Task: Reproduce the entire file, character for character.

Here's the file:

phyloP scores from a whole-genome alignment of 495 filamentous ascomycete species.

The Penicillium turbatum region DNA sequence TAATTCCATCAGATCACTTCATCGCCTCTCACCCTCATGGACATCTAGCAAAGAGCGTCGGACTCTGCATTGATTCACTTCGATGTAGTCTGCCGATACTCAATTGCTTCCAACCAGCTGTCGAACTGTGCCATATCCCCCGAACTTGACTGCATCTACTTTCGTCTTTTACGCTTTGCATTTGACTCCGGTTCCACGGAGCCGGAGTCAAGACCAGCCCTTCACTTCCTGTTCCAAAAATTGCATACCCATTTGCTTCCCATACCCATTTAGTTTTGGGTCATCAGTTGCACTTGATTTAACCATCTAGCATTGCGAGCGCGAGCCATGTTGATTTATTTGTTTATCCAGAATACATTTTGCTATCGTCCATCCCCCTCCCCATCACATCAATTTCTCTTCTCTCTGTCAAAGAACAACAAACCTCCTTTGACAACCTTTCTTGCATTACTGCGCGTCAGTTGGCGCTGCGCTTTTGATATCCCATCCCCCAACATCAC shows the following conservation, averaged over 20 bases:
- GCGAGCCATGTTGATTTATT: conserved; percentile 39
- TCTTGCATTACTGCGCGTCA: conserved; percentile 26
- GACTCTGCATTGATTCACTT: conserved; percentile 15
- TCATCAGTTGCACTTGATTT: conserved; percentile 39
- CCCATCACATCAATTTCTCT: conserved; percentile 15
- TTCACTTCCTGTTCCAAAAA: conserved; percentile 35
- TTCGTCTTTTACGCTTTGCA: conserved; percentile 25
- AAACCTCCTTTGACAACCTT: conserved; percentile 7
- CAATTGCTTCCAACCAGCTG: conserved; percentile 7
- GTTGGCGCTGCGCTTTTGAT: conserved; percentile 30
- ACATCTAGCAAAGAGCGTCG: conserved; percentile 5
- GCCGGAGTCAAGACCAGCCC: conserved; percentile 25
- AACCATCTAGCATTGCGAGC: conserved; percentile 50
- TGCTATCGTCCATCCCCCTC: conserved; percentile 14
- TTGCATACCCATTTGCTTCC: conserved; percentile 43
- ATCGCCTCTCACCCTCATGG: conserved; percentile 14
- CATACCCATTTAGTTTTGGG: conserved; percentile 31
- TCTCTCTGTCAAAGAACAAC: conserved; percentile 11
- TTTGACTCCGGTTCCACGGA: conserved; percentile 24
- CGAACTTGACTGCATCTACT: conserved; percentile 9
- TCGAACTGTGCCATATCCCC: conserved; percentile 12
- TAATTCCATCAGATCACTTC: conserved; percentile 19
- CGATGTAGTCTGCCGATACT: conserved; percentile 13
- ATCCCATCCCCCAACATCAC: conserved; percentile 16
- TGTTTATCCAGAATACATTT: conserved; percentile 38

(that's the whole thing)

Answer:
phyloP scores from a whole-genome alignment of 495 filamentous ascomycete species.

The Penicillium turbatum region DNA sequence TAATTCCATCAGATCACTTCATCGCCTCTCACCCTCATGGACATCTAGCAAAGAGCGTCGGACTCTGCATTGATTCACTTCGATGTAGTCTGCCGATACTCAATTGCTTCCAACCAGCTGTCGAACTGTGCCATATCCCCCGAACTTGACTGCATCTACTTTCGTCTTTTACGCTTTGCATTTGACTCCGGTTCCACGGAGCCGGAGTCAAGACCAGCCCTTCACTTCCTGTTCCAAAAATTGCATACCCATTTGCTTCCCATACCCATTTAGTTTTGGGTCATCAGTTGCACTTGATTTAACCATCTAGCATTGCGAGCGCGAGCCATGTTGATTTATTTGTTTATCCAGAATACATTTTGCTATCGTCCATCCCCCTCCCCATCACATCAATTTCTCTTCTCTCTGTCAAAGAACAACAAACCTCCTTTGACAACCTTTCTTGCATTACTGCGCGTCAGTTGGCGCTGCGCTTTTGATATCCCATCCCCCAACATCAC shows the following conservation, averaged over 20 bases:
- GCGAGCCATGTTGATTTATT: conserved; percentile 39
- TCTTGCATTACTGCGCGTCA: conserved; percentile 26
- GACTCTGCATTGATTCACTT: conserved; percentile 15
- TCATCAGTTGCACTTGATTT: conserved; percentile 39
- CCCATCACATCAATTTCTCT: conserved; percentile 15
- TTCACTTCCTGTTCCAAAAA: conserved; percentile 35
- TTCGTCTTTTACGCTTTGCA: conserved; percentile 25
- AAACCTCCTTTGACAACCTT: conserved; percentile 7
- CAATTGCTTCCAACCAGCTG: conserved; percentile 7
- GTTGGCGCTGCGCTTTTGAT: conserved; percentile 30
- ACATCTAGCAAAGAGCGTCG: conserved; percentile 5
- GCCGGAGTCAAGACCAGCCC: conserved; percentile 25
- AACCATCTAGCATTGCGAGC: conserved; percentile 50
- TGCTATCGTCCATCCCCCTC: conserved; percentile 14
- TTGCATACCCATTTGCTTCC: conserved; percentile 43
- ATCGCCTCTCACCCTCATGG: conserved; percentile 14
- CATACCCATTTAGTTTTGGG: conserved; percentile 31
- TCTCTCTGTCAAAGAACAAC: conserved; percentile 11
- TTTGACTCCGGTTCCACGGA: conserved; percentile 24
- CGAACTTGACTGCATCTACT: conserved; percentile 9
- TCGAACTGTGCCATATCCCC: conserved; percentile 12
- TAATTCCATCAGATCACTTC: conserved; percentile 19
- CGATGTAGTCTGCCGATACT: conserved; percentile 13
- ATCCCATCCCCCAACATCAC: conserved; percentile 16
- TGTTTATCCAGAATACATTT: conserved; percentile 38